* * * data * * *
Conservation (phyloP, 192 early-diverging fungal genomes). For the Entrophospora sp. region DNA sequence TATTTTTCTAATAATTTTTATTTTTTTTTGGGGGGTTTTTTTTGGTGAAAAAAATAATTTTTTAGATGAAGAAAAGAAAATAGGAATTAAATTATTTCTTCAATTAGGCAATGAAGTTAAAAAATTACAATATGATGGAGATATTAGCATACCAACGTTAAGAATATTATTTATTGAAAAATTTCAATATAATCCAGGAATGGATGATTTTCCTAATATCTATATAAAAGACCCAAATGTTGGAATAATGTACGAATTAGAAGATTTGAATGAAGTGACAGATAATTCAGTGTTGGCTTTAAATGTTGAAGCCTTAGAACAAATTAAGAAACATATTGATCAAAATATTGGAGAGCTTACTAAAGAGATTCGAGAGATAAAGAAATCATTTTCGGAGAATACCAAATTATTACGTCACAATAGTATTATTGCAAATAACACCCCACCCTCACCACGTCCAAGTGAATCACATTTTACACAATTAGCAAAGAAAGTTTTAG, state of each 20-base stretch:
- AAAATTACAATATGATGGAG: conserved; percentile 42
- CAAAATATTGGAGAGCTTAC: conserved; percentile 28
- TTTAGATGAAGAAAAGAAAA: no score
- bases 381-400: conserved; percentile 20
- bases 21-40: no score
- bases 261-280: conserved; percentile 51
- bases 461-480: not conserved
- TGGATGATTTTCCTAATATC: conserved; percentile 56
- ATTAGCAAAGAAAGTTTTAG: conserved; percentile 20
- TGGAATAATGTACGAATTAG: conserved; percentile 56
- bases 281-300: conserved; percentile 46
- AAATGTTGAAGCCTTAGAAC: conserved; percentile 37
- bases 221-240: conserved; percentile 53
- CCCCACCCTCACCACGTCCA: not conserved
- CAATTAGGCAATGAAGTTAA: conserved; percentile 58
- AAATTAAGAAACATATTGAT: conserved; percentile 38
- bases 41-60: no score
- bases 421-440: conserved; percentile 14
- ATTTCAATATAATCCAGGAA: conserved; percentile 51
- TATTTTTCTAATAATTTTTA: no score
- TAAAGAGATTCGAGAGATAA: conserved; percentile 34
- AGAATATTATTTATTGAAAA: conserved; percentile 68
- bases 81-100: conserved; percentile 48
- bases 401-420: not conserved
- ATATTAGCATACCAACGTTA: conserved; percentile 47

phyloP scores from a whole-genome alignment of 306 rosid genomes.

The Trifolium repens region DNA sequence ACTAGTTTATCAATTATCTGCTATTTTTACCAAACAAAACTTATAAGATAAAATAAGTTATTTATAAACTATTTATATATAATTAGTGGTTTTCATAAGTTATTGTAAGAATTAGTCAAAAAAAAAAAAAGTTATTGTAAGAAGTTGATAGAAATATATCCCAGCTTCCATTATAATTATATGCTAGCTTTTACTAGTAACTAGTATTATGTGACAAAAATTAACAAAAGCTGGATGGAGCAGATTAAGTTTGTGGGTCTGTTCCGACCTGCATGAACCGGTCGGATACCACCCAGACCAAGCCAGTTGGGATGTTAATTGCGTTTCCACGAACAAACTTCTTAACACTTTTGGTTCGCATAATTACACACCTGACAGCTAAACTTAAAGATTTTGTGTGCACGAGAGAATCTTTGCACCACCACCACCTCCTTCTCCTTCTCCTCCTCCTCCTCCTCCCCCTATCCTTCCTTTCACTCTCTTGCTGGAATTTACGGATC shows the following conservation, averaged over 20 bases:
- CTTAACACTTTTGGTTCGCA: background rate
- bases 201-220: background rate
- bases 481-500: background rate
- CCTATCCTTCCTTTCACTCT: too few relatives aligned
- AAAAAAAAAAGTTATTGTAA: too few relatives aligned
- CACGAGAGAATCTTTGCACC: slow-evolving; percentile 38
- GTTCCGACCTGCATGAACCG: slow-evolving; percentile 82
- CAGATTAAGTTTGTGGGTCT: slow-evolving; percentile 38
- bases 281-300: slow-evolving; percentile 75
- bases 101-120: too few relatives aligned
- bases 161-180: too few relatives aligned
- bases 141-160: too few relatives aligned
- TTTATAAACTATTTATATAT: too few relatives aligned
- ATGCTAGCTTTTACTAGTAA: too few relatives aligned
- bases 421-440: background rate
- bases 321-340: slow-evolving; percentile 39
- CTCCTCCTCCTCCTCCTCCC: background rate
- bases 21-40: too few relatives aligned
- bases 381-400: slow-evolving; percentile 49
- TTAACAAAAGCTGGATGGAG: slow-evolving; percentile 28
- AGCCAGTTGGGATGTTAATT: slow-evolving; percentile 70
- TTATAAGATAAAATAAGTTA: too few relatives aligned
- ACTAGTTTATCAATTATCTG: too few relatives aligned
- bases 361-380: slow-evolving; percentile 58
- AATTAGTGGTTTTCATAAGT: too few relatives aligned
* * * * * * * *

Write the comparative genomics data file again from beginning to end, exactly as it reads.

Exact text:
Conservation (phyloP, 192 early-diverging fungal genomes). For the Entrophospora sp. region DNA sequence TATTTTTCTAATAATTTTTATTTTTTTTTGGGGGGTTTTTTTTGGTGAAAAAAATAATTTTTTAGATGAAGAAAAGAAAATAGGAATTAAATTATTTCTTCAATTAGGCAATGAAGTTAAAAAATTACAATATGATGGAGATATTAGCATACCAACGTTAAGAATATTATTTATTGAAAAATTTCAATATAATCCAGGAATGGATGATTTTCCTAATATCTATATAAAAGACCCAAATGTTGGAATAATGTACGAATTAGAAGATTTGAATGAAGTGACAGATAATTCAGTGTTGGCTTTAAATGTTGAAGCCTTAGAACAAATTAAGAAACATATTGATCAAAATATTGGAGAGCTTACTAAAGAGATTCGAGAGATAAAGAAATCATTTTCGGAGAATACCAAATTATTACGTCACAATAGTATTATTGCAAATAACACCCCACCCTCACCACGTCCAAGTGAATCACATTTTACACAATTAGCAAAGAAAGTTTTAG, state of each 20-base stretch:
- AAAATTACAATATGATGGAG: conserved; percentile 42
- CAAAATATTGGAGAGCTTAC: conserved; percentile 28
- TTTAGATGAAGAAAAGAAAA: no score
- bases 381-400: conserved; percentile 20
- bases 21-40: no score
- bases 261-280: conserved; percentile 51
- bases 461-480: not conserved
- TGGATGATTTTCCTAATATC: conserved; percentile 56
- ATTAGCAAAGAAAGTTTTAG: conserved; percentile 20
- TGGAATAATGTACGAATTAG: conserved; percentile 56
- bases 281-300: conserved; percentile 46
- AAATGTTGAAGCCTTAGAAC: conserved; percentile 37
- bases 221-240: conserved; percentile 53
- CCCCACCCTCACCACGTCCA: not conserved
- CAATTAGGCAATGAAGTTAA: conserved; percentile 58
- AAATTAAGAAACATATTGAT: conserved; percentile 38
- bases 41-60: no score
- bases 421-440: conserved; percentile 14
- ATTTCAATATAATCCAGGAA: conserved; percentile 51
- TATTTTTCTAATAATTTTTA: no score
- TAAAGAGATTCGAGAGATAA: conserved; percentile 34
- AGAATATTATTTATTGAAAA: conserved; percentile 68
- bases 81-100: conserved; percentile 48
- bases 401-420: not conserved
- ATATTAGCATACCAACGTTA: conserved; percentile 47

phyloP scores from a whole-genome alignment of 306 rosid genomes.

The Trifolium repens region DNA sequence ACTAGTTTATCAATTATCTGCTATTTTTACCAAACAAAACTTATAAGATAAAATAAGTTATTTATAAACTATTTATATATAATTAGTGGTTTTCATAAGTTATTGTAAGAATTAGTCAAAAAAAAAAAAAGTTATTGTAAGAAGTTGATAGAAATATATCCCAGCTTCCATTATAATTATATGCTAGCTTTTACTAGTAACTAGTATTATGTGACAAAAATTAACAAAAGCTGGATGGAGCAGATTAAGTTTGTGGGTCTGTTCCGACCTGCATGAACCGGTCGGATACCACCCAGACCAAGCCAGTTGGGATGTTAATTGCGTTTCCACGAACAAACTTCTTAACACTTTTGGTTCGCATAATTACACACCTGACAGCTAAACTTAAAGATTTTGTGTGCACGAGAGAATCTTTGCACCACCACCACCTCCTTCTCCTTCTCCTCCTCCTCCTCCTCCCCCTATCCTTCCTTTCACTCTCTTGCTGGAATTTACGGATC shows the following conservation, averaged over 20 bases:
- CTTAACACTTTTGGTTCGCA: background rate
- bases 201-220: background rate
- bases 481-500: background rate
- CCTATCCTTCCTTTCACTCT: too few relatives aligned
- AAAAAAAAAAGTTATTGTAA: too few relatives aligned
- CACGAGAGAATCTTTGCACC: slow-evolving; percentile 38
- GTTCCGACCTGCATGAACCG: slow-evolving; percentile 82
- CAGATTAAGTTTGTGGGTCT: slow-evolving; percentile 38
- bases 281-300: slow-evolving; percentile 75
- bases 101-120: too few relatives aligned
- bases 161-180: too few relatives aligned
- bases 141-160: too few relatives aligned
- TTTATAAACTATTTATATAT: too few relatives aligned
- ATGCTAGCTTTTACTAGTAA: too few relatives aligned
- bases 421-440: background rate
- bases 321-340: slow-evolving; percentile 39
- CTCCTCCTCCTCCTCCTCCC: background rate
- bases 21-40: too few relatives aligned
- bases 381-400: slow-evolving; percentile 49
- TTAACAAAAGCTGGATGGAG: slow-evolving; percentile 28
- AGCCAGTTGGGATGTTAATT: slow-evolving; percentile 70
- TTATAAGATAAAATAAGTTA: too few relatives aligned
- ACTAGTTTATCAATTATCTG: too few relatives aligned
- bases 361-380: slow-evolving; percentile 58
- AATTAGTGGTTTTCATAAGT: too few relatives aligned